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In the Same Canoe

By Georgina Schaeffer

Sitting down with Tim Bontecou for an interview, I kept returning to the word “folksy.” So I looked it up. Some of the descriptors included unpretentious, down-to-earth, modest, affable, neighborly, low key, comfortable and informal. And that’s exactly what I found in Tim. There are few people who perhaps better encapsulate the culture and customs of Dutchess County than Tim Bontecou. A native of the county, he is the founder, president and co-owner of Tamarack Preserve. Tim served on the Dutchess Land Conservancy’s (DLC) Board of Directors from 1991 to 2013, which he chaired from 2005 to 2013. He rejoined in 2016 and currently serves on the DLC’s executive, conservation and education committees. Few residents are as deeply-rooted and committed to the area as Tim. He participates in a variety of local organizations in various posts, among them: the Berkshire Taconic Quest for Excellence Fund (Quest) at the Webutuck School, the Bank of Millbrook, the Cary Institute of Ecosystem Studies, the Dutchess County Soil and Water Conservation District, the Dutchess Day School and the Millbrook Hunt. For this dedication, Tim was honored with the Good Scout Award by the Boy Scouts of America.

“My grandparents came up here in 1926 from Rye. My grandmother went to Vassar and was a big rider,” Tim begins. “They heard of a fledgling fox hunt happening here in the Millbrook area. So, they bought some land and then bought some more,” he says with signature matter-of-factness. “It was the riding that interested them in the area and farming became an off-shoot.” Today, the family’s 2,000 plus acre Rally Farms is one of the largest and oldest Angus farms in New York State, known for using innovative practices to protect and enhance natural resources. Tim and his siblings worked on the farm growing up. “As soon as you can reach the pedals of the tractor, you’re out there,” he says. After attending the Dutchess Day and Holderness schools, Tim headed to SUNY Cobleskill to study animal husbandry and then to NYU for biology. But, he’s quick to note he was “not cut out to be a city boy” and returned to Millbrook, where he worked at the family farm and in real estate before founding Tamarack Preserve in 1991.

Now a popular private sportsman’s club, Tim began Tamarack to utilize some of the family’s forested land and raise funds for the farm. “One of the real strong points of the DLC is [we] work very hard with landowners to ensure that the conservation easement that they place on their land, reflects the landowner’s wishes,” he says. “We would like to know what you would like on this property for perpetuity and we work with you to achieve that… as perpetuity is a very long time.” For Tim this meant placing a conservation easement to forever protect 300 acres of Tamarack Preserve. “We have about 400 members. Some are associate members who dine and shoot clays and others are full members who hunt as well. It’s different every season and I’ve met a lot of really nice people,” he says. “We have a very good chef and have provided a place where people can come and enjoy the day.”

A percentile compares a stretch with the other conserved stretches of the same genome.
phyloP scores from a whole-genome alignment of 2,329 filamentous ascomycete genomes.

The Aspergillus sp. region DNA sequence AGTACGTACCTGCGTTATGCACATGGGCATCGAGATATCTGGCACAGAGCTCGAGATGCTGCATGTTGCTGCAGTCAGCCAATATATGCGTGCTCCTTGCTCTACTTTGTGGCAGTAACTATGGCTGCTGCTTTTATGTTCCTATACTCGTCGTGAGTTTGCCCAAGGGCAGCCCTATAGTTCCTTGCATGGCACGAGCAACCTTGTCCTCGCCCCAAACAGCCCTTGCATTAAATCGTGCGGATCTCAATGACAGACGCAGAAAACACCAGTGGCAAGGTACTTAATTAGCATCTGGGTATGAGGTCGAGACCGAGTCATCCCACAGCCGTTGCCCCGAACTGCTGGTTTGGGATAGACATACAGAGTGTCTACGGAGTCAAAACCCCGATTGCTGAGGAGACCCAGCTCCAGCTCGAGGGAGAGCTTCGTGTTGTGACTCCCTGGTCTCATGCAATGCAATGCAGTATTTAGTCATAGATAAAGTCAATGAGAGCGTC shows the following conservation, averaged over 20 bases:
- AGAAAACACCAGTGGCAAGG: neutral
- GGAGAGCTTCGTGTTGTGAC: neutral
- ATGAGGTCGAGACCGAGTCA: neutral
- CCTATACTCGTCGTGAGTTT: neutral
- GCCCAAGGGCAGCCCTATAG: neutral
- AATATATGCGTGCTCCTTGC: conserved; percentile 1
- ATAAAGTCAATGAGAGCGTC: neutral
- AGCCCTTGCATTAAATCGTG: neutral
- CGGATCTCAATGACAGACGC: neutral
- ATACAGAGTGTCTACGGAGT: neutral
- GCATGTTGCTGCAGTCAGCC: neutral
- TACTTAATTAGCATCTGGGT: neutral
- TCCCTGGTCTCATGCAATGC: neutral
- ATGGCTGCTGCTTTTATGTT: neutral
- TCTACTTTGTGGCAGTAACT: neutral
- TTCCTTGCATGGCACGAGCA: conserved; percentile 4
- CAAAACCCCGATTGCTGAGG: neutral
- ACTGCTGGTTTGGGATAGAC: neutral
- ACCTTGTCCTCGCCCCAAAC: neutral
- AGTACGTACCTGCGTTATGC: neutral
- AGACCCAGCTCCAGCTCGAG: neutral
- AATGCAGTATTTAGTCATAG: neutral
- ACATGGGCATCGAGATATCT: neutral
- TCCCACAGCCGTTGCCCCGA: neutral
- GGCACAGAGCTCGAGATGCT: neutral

A consummate outdoorsman himself, Tim says: “I like to fish and I like to hunt. But the older one gets, you appreciate the process more than the product. I enjoy watching the dogs work, but I don’t have to shoot a bird. I enjoy catching a fish, as long as it can be released.” This philosophy extends to his environs as well. “I enjoy standing in a river lashing the water. I like to be in the surrounds where you find yourself pursuing your sport.” To these ends, Tim has traveled all over the world on fishing expeditions. “I’ve been pretty lucky. I’ve fished in Chile, Argentina, Russia, Alaska, Canada, all over the US, the Bahamas and the Caribbean.” This season, Tim is headed to Canada for two fishing excursions, one to the Restigouche River and then to the Grand Cascapedia River in Quebec. But for all his travels to magnificent locales, he readily recognizes the charms of Dutchess County: “You can travel where you like, but you come back here, and it measures up pretty well against most places.”

Tim says that despite more people coming to the county, remarkably little has changed since his childhood. “I believe that folks moving here recognize what attracted them to the area and would like to help preserve it,” he says. “You pop over from Connecticut with smaller parcels of land, and over here there’s this open, rolling, agricultural landscape. It’s pretty stunning.” Still, he cites, “there is more pressure…it’s getting tougher and tougher with maintenance costs going up and up.” To mitigate this, Tim is a staunch believer in inclusivity and shared resources. He applies this logic to almost every situation at the DLC and beyond, from encouraging developers to protect important resources when developing land, to collaborating with other local organizations like the Columbia Land Conservancy and Scenic Hudson on farmland protection. “What does it matter who holds the easement, so long as the land is preserved?,” he asks. “We’re all in the same canoe, paddling the same direction, maybe with a slightly different shaped oar.” If that sounds folksy to you, pass me an oar.

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